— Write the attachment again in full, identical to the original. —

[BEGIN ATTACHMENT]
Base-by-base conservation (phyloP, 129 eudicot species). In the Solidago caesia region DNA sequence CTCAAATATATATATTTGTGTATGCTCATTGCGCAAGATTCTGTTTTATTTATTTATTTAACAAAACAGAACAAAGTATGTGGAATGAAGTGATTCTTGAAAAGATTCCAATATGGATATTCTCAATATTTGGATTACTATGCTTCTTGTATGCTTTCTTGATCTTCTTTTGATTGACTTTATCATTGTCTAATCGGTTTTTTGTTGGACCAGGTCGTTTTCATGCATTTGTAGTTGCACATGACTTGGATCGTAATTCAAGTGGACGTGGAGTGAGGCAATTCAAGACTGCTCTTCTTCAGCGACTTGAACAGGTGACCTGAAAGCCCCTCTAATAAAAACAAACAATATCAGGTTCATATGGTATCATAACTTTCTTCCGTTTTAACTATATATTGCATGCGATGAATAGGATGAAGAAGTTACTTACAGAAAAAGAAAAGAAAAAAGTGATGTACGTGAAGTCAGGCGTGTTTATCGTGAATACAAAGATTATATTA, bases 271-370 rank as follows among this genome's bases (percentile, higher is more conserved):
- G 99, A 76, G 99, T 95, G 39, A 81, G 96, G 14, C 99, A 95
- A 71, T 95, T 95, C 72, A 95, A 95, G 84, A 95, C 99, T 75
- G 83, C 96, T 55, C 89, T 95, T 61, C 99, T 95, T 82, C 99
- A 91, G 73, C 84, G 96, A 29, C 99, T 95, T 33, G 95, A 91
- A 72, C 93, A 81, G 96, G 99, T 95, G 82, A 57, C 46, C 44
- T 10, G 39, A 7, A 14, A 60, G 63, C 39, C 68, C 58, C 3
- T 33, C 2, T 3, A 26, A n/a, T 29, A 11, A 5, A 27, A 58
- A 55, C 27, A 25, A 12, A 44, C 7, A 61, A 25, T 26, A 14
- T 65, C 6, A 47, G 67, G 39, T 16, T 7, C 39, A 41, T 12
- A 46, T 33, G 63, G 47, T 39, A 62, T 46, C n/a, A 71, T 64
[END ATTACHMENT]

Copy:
Base-by-base conservation (phyloP, 129 eudicot species). In the Solidago caesia region DNA sequence CTCAAATATATATATTTGTGTATGCTCATTGCGCAAGATTCTGTTTTATTTATTTATTTAACAAAACAGAACAAAGTATGTGGAATGAAGTGATTCTTGAAAAGATTCCAATATGGATATTCTCAATATTTGGATTACTATGCTTCTTGTATGCTTTCTTGATCTTCTTTTGATTGACTTTATCATTGTCTAATCGGTTTTTTGTTGGACCAGGTCGTTTTCATGCATTTGTAGTTGCACATGACTTGGATCGTAATTCAAGTGGACGTGGAGTGAGGCAATTCAAGACTGCTCTTCTTCAGCGACTTGAACAGGTGACCTGAAAGCCCCTCTAATAAAAACAAACAATATCAGGTTCATATGGTATCATAACTTTCTTCCGTTTTAACTATATATTGCATGCGATGAATAGGATGAAGAAGTTACTTACAGAAAAAGAAAAGAAAAAAGTGATGTACGTGAAGTCAGGCGTGTTTATCGTGAATACAAAGATTATATTA, bases 271-370 rank as follows among this genome's bases (percentile, higher is more conserved):
- G 99, A 76, G 99, T 95, G 39, A 81, G 96, G 14, C 99, A 95
- A 71, T 95, T 95, C 72, A 95, A 95, G 84, A 95, C 99, T 75
- G 83, C 96, T 55, C 89, T 95, T 61, C 99, T 95, T 82, C 99
- A 91, G 73, C 84, G 96, A 29, C 99, T 95, T 33, G 95, A 91
- A 72, C 93, A 81, G 96, G 99, T 95, G 82, A 57, C 46, C 44
- T 10, G 39, A 7, A 14, A 60, G 63, C 39, C 68, C 58, C 3
- T 33, C 2, T 3, A 26, A n/a, T 29, A 11, A 5, A 27, A 58
- A 55, C 27, A 25, A 12, A 44, C 7, A 61, A 25, T 26, A 14
- T 65, C 6, A 47, G 67, G 39, T 16, T 7, C 39, A 41, T 12
- A 46, T 33, G 63, G 47, T 39, A 62, T 46, C n/a, A 71, T 64